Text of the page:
How Did Amy Robsart Die?
Five centuries later, we’re still not sure whether Robsart, wife of Robert Dudley, fell accidentally, was pushed, or threw herself down the stairs to her death.
Climate activist attacks on works by van Gogh, Vermeer, and other art world titans are the latest in a tradition of destruction that hearkens to the early Christian zealots.
Making Sense of the Divine Right of Kings
The United States threw off the yoke of a king more than two centuries ago. Funny how we can't get enough of our erstwhile sovereigns today.
Socially Sanctioned Love Triangles of Romantic-Era Italy
Eighteenth-century Italian noblewomen had one indispensable accessory: an extramarital lover.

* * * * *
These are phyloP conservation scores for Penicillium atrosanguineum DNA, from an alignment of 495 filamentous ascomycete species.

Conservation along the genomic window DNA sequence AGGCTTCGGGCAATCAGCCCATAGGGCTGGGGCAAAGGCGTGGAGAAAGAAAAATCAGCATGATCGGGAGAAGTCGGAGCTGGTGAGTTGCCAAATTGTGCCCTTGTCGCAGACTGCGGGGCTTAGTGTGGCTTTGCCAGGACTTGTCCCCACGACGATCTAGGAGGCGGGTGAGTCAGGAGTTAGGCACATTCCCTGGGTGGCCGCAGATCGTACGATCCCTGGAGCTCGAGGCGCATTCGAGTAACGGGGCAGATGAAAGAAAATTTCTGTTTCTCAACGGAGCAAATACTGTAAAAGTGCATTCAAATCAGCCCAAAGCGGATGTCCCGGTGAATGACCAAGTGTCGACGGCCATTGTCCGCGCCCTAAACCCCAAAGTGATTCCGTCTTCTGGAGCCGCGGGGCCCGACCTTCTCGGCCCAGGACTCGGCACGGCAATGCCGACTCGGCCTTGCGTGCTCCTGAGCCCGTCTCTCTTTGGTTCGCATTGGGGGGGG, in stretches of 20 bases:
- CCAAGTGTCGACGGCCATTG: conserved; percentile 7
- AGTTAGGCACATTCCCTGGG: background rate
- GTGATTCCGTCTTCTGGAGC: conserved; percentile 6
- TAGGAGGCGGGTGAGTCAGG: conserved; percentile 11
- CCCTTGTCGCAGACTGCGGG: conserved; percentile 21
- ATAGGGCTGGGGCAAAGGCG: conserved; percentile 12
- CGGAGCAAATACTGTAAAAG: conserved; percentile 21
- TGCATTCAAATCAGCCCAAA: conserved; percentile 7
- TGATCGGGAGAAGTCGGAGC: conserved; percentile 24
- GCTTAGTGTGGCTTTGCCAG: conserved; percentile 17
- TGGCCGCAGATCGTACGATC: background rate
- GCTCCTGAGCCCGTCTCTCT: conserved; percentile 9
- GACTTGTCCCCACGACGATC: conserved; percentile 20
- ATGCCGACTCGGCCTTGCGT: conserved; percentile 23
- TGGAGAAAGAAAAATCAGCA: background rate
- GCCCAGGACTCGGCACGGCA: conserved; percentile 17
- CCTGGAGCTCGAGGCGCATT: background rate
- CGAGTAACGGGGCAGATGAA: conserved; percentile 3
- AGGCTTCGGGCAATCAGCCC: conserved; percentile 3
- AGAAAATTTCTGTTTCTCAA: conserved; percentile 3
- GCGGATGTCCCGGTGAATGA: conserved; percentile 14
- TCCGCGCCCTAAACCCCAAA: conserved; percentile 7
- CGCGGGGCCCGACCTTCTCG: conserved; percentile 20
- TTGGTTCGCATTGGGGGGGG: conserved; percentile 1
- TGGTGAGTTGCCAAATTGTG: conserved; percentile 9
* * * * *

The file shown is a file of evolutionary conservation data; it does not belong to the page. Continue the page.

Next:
Martin Luther’s Monsters
Prodigies, or monsters, were opaque and flexible symbols that signaled that God was sending some message.
How the Paris Catacombs Solved a Cemetery Crisis
One of the most popular tourist destinations in Paris—the Catacombs—was started as a solution to the intrusion of death upon daily life.
The Cadaver Synod: Putting a Dead Pope on Trial
Why did Pope Stephen VI go to such great lengths to destroy an enemy who was already dead?
Some Books Can Kill
Poisonous green pigments laced with arsenic were once a common ingredient in book bindings, paints, wallpapers, and fabrics. Yikes.
The Real First Written Constitution
American often gets credit for having the first written constitution. But the constitution of the short-lived republic of Corsica preceded it by 30+ years.
The Divine Power of Kings to Heal by Touch
Healing ceremonies showed that monarchs ruled by God’s will, as divine power worked through anointed hands.